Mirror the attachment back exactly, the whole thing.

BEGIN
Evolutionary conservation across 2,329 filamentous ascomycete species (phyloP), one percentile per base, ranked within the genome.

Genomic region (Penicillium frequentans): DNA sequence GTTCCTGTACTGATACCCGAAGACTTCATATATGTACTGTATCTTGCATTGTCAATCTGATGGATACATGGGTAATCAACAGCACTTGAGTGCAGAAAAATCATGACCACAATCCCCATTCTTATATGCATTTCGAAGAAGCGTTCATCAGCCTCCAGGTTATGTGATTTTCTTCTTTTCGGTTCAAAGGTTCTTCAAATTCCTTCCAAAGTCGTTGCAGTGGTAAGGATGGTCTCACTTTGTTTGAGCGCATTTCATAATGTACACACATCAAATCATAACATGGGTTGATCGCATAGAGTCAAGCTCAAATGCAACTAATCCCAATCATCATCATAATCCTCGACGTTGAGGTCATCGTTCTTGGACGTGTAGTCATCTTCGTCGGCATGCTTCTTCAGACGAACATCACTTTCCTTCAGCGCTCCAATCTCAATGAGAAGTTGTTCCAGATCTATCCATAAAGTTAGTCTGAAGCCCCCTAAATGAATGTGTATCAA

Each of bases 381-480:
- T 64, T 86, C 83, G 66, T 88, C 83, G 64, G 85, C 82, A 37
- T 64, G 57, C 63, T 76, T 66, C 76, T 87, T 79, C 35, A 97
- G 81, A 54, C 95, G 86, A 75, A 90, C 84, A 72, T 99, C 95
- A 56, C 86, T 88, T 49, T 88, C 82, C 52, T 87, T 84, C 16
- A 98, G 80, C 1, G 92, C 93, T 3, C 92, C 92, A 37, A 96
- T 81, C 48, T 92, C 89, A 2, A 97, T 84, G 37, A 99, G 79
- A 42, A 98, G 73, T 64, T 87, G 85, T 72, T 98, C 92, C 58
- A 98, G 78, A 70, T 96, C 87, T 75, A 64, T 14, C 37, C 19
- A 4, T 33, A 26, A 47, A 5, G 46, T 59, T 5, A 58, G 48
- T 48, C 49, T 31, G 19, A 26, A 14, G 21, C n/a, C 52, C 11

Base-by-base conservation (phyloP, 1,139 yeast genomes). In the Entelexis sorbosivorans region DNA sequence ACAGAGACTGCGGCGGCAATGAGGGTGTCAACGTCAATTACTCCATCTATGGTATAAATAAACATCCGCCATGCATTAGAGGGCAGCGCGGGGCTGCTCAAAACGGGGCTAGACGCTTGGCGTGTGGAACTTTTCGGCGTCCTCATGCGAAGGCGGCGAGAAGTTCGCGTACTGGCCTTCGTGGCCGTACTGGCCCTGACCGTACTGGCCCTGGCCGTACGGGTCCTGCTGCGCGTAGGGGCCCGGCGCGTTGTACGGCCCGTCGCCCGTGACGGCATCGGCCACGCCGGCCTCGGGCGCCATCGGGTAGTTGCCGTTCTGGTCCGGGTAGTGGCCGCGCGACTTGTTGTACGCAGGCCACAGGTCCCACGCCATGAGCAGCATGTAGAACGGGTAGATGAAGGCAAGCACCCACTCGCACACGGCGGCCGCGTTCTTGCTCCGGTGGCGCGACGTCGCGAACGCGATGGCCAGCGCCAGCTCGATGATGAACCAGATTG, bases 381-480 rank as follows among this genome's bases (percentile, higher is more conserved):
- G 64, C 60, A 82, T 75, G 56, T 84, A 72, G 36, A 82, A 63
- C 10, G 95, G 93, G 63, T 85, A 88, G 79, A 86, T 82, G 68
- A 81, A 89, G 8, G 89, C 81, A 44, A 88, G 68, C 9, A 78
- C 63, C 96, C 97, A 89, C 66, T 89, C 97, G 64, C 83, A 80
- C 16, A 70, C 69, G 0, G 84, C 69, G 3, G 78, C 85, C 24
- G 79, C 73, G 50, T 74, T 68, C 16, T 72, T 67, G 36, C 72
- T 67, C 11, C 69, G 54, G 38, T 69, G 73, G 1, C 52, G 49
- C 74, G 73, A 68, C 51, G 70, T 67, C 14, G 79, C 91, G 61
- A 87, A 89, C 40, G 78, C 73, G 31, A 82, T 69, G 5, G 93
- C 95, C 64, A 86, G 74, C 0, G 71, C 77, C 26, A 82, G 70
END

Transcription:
Evolutionary conservation across 2,329 filamentous ascomycete species (phyloP), one percentile per base, ranked within the genome.

Genomic region (Penicillium frequentans): DNA sequence GTTCCTGTACTGATACCCGAAGACTTCATATATGTACTGTATCTTGCATTGTCAATCTGATGGATACATGGGTAATCAACAGCACTTGAGTGCAGAAAAATCATGACCACAATCCCCATTCTTATATGCATTTCGAAGAAGCGTTCATCAGCCTCCAGGTTATGTGATTTTCTTCTTTTCGGTTCAAAGGTTCTTCAAATTCCTTCCAAAGTCGTTGCAGTGGTAAGGATGGTCTCACTTTGTTTGAGCGCATTTCATAATGTACACACATCAAATCATAACATGGGTTGATCGCATAGAGTCAAGCTCAAATGCAACTAATCCCAATCATCATCATAATCCTCGACGTTGAGGTCATCGTTCTTGGACGTGTAGTCATCTTCGTCGGCATGCTTCTTCAGACGAACATCACTTTCCTTCAGCGCTCCAATCTCAATGAGAAGTTGTTCCAGATCTATCCATAAAGTTAGTCTGAAGCCCCCTAAATGAATGTGTATCAA

Each of bases 381-480:
- T 64, T 86, C 83, G 66, T 88, C 83, G 64, G 85, C 82, A 37
- T 64, G 57, C 63, T 76, T 66, C 76, T 87, T 79, C 35, A 97
- G 81, A 54, C 95, G 86, A 75, A 90, C 84, A 72, T 99, C 95
- A 56, C 86, T 88, T 49, T 88, C 82, C 52, T 87, T 84, C 16
- A 98, G 80, C 1, G 92, C 93, T 3, C 92, C 92, A 37, A 96
- T 81, C 48, T 92, C 89, A 2, A 97, T 84, G 37, A 99, G 79
- A 42, A 98, G 73, T 64, T 87, G 85, T 72, T 98, C 92, C 58
- A 98, G 78, A 70, T 96, C 87, T 75, A 64, T 14, C 37, C 19
- A 4, T 33, A 26, A 47, A 5, G 46, T 59, T 5, A 58, G 48
- T 48, C 49, T 31, G 19, A 26, A 14, G 21, C n/a, C 52, C 11

Base-by-base conservation (phyloP, 1,139 yeast genomes). In the Entelexis sorbosivorans region DNA sequence ACAGAGACTGCGGCGGCAATGAGGGTGTCAACGTCAATTACTCCATCTATGGTATAAATAAACATCCGCCATGCATTAGAGGGCAGCGCGGGGCTGCTCAAAACGGGGCTAGACGCTTGGCGTGTGGAACTTTTCGGCGTCCTCATGCGAAGGCGGCGAGAAGTTCGCGTACTGGCCTTCGTGGCCGTACTGGCCCTGACCGTACTGGCCCTGGCCGTACGGGTCCTGCTGCGCGTAGGGGCCCGGCGCGTTGTACGGCCCGTCGCCCGTGACGGCATCGGCCACGCCGGCCTCGGGCGCCATCGGGTAGTTGCCGTTCTGGTCCGGGTAGTGGCCGCGCGACTTGTTGTACGCAGGCCACAGGTCCCACGCCATGAGCAGCATGTAGAACGGGTAGATGAAGGCAAGCACCCACTCGCACACGGCGGCCGCGTTCTTGCTCCGGTGGCGCGACGTCGCGAACGCGATGGCCAGCGCCAGCTCGATGATGAACCAGATTG, bases 381-480 rank as follows among this genome's bases (percentile, higher is more conserved):
- G 64, C 60, A 82, T 75, G 56, T 84, A 72, G 36, A 82, A 63
- C 10, G 95, G 93, G 63, T 85, A 88, G 79, A 86, T 82, G 68
- A 81, A 89, G 8, G 89, C 81, A 44, A 88, G 68, C 9, A 78
- C 63, C 96, C 97, A 89, C 66, T 89, C 97, G 64, C 83, A 80
- C 16, A 70, C 69, G 0, G 84, C 69, G 3, G 78, C 85, C 24
- G 79, C 73, G 50, T 74, T 68, C 16, T 72, T 67, G 36, C 72
- T 67, C 11, C 69, G 54, G 38, T 69, G 73, G 1, C 52, G 49
- C 74, G 73, A 68, C 51, G 70, T 67, C 14, G 79, C 91, G 61
- A 87, A 89, C 40, G 78, C 73, G 31, A 82, T 69, G 5, G 93
- C 95, C 64, A 86, G 74, C 0, G 71, C 77, C 26, A 82, G 70